By Bridget Harrison -- The Record
THE PROSPECT of a potential Chris Christie vice presidential nomination seemed just a little more likely this week, as it became mathematically impossible for Sen. Ted Cruz to win enough first-round delegates to secure the Republican nomination.
Governor Christie's increased clout comes despite his wife's now-infamous eye-roll seen all over the world this past week (New Jersey first lady Mary Pat Christie seemed to express some derision at Donald Trump's scathing characterization of Hillary Clinton). And while it's still a long way to go before we can imagine Vice President Christie, we do know some of the obstacles he will face in his attempt to be a heartbeat away from the presidency.
One of those obstacles involves traffic cones.
That's because the George Washington Bridge trial of Bill Baroni and Bridget Anne Kelly - the defendants in the case over the allegedly politically motivated traffic jam at the GWB - is now scheduled just as the presidential general election campaigns shift into first gear. The trial, which has been repeatedly delayed, is set to begin with a pretrial conference on Sept. 7, jury selection to begin Sept. 8, and a trial start date of Sept. 12.
Baroni was the deputy executive director of the Port Authority of New York and New Jersey appointed by Christie; Kelly was Christie's former deputy chief of staff. The two stand accused of plotting to cause massive traffic jams in September 2013 as a way to punish Democratic Fort Lee Mayor Mark Sokolich for declining to endorse Christie, the incumbent Republican governor.
David Wildstein, another former Christie Port Authority appointee, pleaded guilty.
If Christie is offered the vice presidential spot, the GWB trial - already a strong source of media fascination - will become a national feeding frenzy.
So the governor needs to get out a little bit ahead on this one, or at least take charge of the narrative. And he can do that by listening to state legislators, including state Sens. Bob Gordon, D-Fair Lawn, and Loretta Weinberg, D-Teaneck, and Assemblywoman Valerie Vainieri Huttle, D-Englewood, who are fighting to reform the agency at the center of the GWB controversy.
These legislators joined with a state legislator from across the Hudson, New York Assemblyman Jim Brennan, who sponsored legislation that would reform the operation of the bi-state Port Authority in New York. That New York measure was signed into law by New York Gov. Andrew Cuomo last year, and an identical version was sponsored in New Jersey by state Sen. Tom Kean Jr., R-Union.
But in addition to the reforms Kean proposed and New York approved, Weinberg, Gordon, Huttle and other Democrats in New Jersey's Legislature want to increase legislative oversight of Port Authority operations, increase transparency in the independent agency's finances, and institute control measures on fare hikes and toll increases. New York's Brennan voiced support for the amendments proposed in New Jersey at a press conference last week.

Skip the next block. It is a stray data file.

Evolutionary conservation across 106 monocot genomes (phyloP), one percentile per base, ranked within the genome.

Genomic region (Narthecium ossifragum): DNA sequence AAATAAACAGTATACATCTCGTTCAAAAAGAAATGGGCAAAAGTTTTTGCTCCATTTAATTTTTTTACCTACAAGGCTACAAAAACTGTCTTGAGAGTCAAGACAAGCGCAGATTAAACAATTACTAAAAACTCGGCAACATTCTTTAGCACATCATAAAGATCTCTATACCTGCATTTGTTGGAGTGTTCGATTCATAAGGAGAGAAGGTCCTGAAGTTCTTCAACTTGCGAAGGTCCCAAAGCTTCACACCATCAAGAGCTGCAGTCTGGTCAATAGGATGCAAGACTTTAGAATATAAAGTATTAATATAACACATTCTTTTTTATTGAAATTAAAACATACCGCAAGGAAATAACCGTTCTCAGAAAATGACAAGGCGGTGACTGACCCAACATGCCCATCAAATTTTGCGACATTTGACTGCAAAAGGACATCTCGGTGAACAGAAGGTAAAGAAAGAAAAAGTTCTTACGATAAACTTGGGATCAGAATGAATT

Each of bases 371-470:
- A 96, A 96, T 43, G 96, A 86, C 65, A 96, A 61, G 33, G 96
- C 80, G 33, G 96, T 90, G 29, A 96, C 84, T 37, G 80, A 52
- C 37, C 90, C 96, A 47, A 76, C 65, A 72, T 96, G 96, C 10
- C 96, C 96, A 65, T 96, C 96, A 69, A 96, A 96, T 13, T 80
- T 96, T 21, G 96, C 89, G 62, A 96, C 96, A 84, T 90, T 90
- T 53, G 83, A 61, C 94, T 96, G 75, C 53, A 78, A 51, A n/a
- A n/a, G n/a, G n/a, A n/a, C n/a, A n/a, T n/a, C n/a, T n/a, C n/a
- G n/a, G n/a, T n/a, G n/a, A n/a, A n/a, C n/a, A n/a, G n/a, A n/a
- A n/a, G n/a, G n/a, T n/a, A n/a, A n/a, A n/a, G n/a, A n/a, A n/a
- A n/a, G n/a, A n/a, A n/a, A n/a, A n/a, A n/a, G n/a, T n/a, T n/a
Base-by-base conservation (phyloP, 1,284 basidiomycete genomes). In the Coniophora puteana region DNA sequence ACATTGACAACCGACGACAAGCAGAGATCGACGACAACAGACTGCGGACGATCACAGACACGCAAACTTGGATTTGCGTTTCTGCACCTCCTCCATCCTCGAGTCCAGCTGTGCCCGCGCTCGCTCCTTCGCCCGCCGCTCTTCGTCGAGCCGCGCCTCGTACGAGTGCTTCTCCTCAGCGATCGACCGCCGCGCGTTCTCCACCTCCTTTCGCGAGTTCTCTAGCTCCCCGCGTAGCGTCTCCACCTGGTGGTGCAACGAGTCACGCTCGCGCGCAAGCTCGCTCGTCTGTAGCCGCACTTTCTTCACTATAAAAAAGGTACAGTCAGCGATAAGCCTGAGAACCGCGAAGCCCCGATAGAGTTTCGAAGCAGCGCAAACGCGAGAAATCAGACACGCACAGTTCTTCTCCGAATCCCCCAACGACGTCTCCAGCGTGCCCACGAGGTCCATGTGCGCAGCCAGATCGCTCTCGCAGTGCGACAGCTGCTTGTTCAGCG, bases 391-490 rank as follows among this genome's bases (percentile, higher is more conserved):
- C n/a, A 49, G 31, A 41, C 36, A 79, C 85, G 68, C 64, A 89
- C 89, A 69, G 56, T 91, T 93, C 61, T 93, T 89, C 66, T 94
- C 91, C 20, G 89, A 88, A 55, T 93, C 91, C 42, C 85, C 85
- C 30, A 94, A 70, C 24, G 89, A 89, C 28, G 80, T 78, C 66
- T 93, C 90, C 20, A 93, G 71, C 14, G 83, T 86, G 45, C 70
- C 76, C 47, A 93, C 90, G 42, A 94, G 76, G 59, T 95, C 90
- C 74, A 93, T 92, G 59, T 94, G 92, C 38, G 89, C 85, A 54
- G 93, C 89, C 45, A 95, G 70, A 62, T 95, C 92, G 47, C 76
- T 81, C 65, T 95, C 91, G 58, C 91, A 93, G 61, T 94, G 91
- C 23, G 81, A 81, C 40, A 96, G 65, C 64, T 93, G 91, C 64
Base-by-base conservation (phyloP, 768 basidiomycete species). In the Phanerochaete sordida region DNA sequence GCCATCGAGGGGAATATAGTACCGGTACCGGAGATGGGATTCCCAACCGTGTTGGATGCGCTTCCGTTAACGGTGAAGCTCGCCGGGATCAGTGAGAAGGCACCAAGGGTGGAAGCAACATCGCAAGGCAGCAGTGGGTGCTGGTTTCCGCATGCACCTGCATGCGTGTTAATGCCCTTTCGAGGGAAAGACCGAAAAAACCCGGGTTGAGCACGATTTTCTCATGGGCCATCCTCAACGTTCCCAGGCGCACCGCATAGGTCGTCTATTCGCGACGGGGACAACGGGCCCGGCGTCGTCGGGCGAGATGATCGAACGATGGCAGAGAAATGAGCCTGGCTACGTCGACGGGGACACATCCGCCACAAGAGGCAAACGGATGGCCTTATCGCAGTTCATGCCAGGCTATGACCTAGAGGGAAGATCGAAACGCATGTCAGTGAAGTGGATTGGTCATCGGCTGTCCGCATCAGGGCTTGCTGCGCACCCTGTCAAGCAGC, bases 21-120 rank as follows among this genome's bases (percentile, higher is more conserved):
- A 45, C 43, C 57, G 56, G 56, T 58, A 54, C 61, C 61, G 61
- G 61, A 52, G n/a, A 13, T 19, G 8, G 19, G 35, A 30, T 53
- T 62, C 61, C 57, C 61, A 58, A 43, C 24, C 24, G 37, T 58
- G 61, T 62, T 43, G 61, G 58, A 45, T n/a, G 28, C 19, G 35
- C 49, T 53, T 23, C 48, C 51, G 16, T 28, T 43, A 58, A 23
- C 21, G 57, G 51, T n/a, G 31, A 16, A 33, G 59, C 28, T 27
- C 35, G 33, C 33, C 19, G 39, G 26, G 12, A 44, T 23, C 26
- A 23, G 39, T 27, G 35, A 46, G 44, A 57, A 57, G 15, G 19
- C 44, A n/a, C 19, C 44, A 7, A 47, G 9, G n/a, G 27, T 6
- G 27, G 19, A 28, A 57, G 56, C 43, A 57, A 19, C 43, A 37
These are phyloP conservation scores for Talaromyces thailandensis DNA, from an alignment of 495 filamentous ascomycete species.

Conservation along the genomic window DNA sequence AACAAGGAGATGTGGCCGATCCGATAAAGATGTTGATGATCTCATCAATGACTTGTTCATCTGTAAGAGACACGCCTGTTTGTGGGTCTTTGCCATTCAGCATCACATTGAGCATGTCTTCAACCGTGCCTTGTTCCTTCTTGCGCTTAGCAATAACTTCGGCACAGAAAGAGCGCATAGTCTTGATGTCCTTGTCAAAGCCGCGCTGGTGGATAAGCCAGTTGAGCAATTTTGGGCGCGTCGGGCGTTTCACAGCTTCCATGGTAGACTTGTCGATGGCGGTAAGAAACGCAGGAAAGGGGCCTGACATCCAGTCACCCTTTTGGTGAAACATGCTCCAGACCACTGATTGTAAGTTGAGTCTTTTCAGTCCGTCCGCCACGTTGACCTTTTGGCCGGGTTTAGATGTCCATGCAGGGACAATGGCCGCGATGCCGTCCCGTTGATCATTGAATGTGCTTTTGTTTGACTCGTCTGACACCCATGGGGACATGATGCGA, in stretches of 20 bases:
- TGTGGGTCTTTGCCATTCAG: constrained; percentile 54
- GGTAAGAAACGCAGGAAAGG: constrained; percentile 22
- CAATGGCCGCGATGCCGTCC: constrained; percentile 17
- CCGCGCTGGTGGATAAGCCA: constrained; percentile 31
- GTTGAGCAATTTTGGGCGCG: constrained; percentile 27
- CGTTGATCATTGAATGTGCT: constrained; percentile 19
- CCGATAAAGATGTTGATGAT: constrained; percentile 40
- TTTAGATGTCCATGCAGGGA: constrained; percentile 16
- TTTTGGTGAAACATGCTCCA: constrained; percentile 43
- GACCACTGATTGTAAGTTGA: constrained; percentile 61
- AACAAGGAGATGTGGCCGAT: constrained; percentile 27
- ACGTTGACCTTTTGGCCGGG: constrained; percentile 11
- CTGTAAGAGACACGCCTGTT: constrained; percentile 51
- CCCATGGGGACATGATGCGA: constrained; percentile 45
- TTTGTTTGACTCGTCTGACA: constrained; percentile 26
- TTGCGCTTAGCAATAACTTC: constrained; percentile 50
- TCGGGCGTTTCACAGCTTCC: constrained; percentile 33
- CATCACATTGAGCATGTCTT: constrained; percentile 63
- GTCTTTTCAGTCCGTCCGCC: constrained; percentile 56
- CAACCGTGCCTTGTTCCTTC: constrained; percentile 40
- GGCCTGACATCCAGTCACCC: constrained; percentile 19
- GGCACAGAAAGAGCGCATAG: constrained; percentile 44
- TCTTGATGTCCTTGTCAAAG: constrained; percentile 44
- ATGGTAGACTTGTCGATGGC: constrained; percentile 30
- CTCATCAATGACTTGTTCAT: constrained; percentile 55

Huttle explained that the reforms were prompted because the Port Authority has become a hotbed of patronage and corruption: "When the Port Authority was created almost 100 years ago, it was hailed as a landmark for better government. However, in the past few decades, the vision of the Port Authority has been marred by its egregious violation of the public trust," Huttle said.
She added that while the reform bill was in the works before the GWB scandal, its passage is even more imperative now with several large projects in the works: "The agency is long overdue for an overhaul. The Port Authority of New York and New Jersey Transparency and Accountability Act will guarantee legislative oversight of the agency as it undertakes a number of high-profile construction projects such as the new Port Authority Bus Terminal and the Gateway Project, which are critical to the region's future," she noted.
Huttle urged Christie to sign the bill, saying that it would "transform an agency once mired in waste, abuse and scandal into one that operates with the best interests of tri-state commuters in mind."
The Port Authority Reform Act has been awaiting Christie's signature for three weeks. He has until May 23 to sign the bill into law, veto or conditionally veto it.
Christie traditionally has been reluctant to hand Democrats a policy win like this. But in this case, even if he is not concerned with New Jersey's commuters, Christie should think ahead to the throngs of reporters from throughout the country who, come September, will be learning for the first time how closely the Port Authority resembles Tammany Hall. At that point, he might be glad to be able to stand in front of them and say, "I reformed it."
Brigid Callahan Harrison is professor of political science and law at Montclair State University, where she teaches courses in American government. A frequent commentator on state and national politics, she is the author of five books on American politics. Like her on Facebook at Brigid Callahan Harrison. Follow her on Twitter @BriCalHar.